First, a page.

It’s not surprising that high-end department stores like Bergdorf Goodman and Saks are slashing prices to get people in the doors, but as elite services like “wardrobe consultants” and boutique retailers are feeling the pinch of the recession, they’re desperately seeking shoppers.
NY Observer: “Things are a little slow,” said wardrobe consultant Julie Biandi while hunting for clients at Barneys with a friend. “A lot of them are relying on me to shop more methodically. Before, people would call me to shop for them at stores, but now they are doing more shopping in their closet.”
Rather then buy a new party dress this season, she is helping clients scour their wardrobes for a great black dress and accessorizing it with costume jewelry, like a Vera Wang bangle…
Meanwhile, boutique jewelry stores are guilt-tripping potential customers into shopping at their stores instead of at Tiffany’s.
Luxury brands that a year ago would never deign to put “Sale” signs in their windows before the New Year are now in “survival mode,” according to Renee Kopel, the marketing director for the 122-year-old William Barthman jewellers in the Financial District. Walk-in traffic has plummeted since September and, for the second year in a row, their corporate gift gallery is competing against an iconic blue box: Tiffany’s opened an 11,000-square-foot Wall Street branch in October 2007.
Ms. Kopel began circulating an e-mail urging long-time clients—many of them from the shrinking financial services sector—to buy gifts from William Barthman during what will likely be the most ascetic winter in years and advertising 20 to 40 per cent off most merchandise. “We are extremely mindful of the state of the economy and we want to try and help,” Ms. Kopel wrote in the e-mail. “Gift giving will be inevitable regardless of the state of the economy, so it might as well be as affordable and as painless as possible.”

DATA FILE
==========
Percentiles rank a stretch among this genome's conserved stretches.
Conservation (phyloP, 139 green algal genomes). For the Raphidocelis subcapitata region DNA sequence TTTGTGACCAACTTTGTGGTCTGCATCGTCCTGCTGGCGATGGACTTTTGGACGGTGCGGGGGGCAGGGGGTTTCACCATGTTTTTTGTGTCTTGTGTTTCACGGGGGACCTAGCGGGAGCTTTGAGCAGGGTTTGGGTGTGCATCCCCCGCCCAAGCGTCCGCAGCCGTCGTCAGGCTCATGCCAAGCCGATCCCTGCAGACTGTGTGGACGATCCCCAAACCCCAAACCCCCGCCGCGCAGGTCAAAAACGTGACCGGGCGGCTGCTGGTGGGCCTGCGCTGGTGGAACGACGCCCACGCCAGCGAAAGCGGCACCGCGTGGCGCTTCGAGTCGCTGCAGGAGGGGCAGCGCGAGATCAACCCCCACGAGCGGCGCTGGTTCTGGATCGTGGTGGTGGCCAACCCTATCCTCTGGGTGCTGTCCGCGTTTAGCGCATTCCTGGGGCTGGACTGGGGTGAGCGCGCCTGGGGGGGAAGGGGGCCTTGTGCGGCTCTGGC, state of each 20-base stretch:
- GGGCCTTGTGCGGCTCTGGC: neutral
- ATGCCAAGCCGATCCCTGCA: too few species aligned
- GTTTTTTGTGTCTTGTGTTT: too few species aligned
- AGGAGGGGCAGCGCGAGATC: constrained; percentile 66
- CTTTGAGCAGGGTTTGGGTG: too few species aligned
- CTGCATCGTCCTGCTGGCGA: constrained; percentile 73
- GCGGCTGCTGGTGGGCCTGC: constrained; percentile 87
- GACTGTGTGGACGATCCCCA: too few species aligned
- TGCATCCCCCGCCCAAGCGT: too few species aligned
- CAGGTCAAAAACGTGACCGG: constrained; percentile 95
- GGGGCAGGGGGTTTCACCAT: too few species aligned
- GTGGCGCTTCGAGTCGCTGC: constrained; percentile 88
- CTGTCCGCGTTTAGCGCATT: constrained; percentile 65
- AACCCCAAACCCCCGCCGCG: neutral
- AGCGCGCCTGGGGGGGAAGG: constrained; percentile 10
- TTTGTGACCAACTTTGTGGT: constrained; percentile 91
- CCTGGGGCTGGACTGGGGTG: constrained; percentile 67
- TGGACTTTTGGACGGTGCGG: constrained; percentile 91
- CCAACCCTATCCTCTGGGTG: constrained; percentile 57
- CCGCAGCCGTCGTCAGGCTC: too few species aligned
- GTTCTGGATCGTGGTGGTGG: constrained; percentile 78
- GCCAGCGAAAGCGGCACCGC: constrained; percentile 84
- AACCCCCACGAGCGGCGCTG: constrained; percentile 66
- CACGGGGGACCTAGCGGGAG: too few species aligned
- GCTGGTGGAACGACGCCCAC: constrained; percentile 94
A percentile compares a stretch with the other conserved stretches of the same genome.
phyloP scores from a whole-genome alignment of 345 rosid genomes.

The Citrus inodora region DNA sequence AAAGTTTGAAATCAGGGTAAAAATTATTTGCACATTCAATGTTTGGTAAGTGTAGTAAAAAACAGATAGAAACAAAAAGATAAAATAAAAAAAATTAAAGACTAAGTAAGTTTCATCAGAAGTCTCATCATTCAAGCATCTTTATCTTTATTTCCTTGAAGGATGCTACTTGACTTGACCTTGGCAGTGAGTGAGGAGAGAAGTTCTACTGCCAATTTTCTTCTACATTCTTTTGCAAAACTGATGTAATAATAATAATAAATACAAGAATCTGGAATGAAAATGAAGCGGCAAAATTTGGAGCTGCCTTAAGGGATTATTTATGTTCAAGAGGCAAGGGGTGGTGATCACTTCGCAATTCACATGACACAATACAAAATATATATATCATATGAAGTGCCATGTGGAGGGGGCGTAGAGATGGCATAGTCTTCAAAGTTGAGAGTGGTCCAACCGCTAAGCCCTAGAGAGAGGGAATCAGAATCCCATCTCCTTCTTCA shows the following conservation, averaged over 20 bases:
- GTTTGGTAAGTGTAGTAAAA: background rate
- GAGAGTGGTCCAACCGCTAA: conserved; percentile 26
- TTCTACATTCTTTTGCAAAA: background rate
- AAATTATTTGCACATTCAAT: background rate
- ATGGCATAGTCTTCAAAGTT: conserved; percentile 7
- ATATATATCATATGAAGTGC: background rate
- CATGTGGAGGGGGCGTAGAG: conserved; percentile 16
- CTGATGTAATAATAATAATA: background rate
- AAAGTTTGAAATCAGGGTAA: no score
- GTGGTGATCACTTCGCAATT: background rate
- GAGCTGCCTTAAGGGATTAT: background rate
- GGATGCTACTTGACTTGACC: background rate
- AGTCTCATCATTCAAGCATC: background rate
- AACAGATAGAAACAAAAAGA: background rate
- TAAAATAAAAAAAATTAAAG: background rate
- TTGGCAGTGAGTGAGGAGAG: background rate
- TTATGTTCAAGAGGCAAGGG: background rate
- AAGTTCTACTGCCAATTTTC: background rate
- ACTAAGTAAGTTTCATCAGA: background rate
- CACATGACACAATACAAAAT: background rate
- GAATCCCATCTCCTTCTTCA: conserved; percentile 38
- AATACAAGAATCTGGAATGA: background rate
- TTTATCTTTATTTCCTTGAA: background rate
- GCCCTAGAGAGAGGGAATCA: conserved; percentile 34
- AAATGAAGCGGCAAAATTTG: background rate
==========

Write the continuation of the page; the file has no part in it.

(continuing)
Last Wednesday, Ms. Kopel had successfully wooed back the head of a Lower Manhattan dental practice who defected to Tiffany’s last year, and was busy preparing the order. “I called him and said, ‘[Tiffany’s] is a big chain and they don’t need your help. I do,'” she said. “And he came back.”
Still, some stores refuse to cut prices…
Eugene Venanzi, a bespoke tailor who owns the eponymous boutique on West 56th Street, believes in “holding true to your standard” whatever the climate.
“We never do a sale,” Mr. Venanzi said from what he called the Swedish, neo-classical boutique he opened three years ago. “You have to look at things from your focus. If you open a shop like this, you’re saying your long-range is based on quality and exclusivity and the classicism of exclusivity. Our approach is classic. We’re not a Prada. We’re not coming out with a new design every four to six months…. For me to take a navy pinstripe suit that, let’s say, is $4,000 and make it available for $2,500, then replace it two months later and put it out for $4,500, doesn’t prove anything.”…
And some shoppers wouldn’t dream of buying merchandise on sale. Quelle horreur!
“I’ve never seen it like this with so many sales and the department stores are in shambles,” said Betsy Reynolds, a visitor from Alabama who strolled through Barneys with the air of a native New Yorker. Ms. Reynolds, 57, makes two trips a year to Manhattan with her 19-year-old daughter Lauren.
Both mother and daughter agreed that this has been their most “frustrating” retail expedition yet and they prefer to shop when “everything in the world is [not] on sale.” “Going to Bergdorf, which to me is the classic department store that there ever was, you know we went up there and the whole store was in shambles like a low-class department store.”
“I would rather buy at regular price than to go through all this,” her daughter chimed in.
Perhaps you should call up that wardrobe consultant and get her to buy you some expensive stuff.
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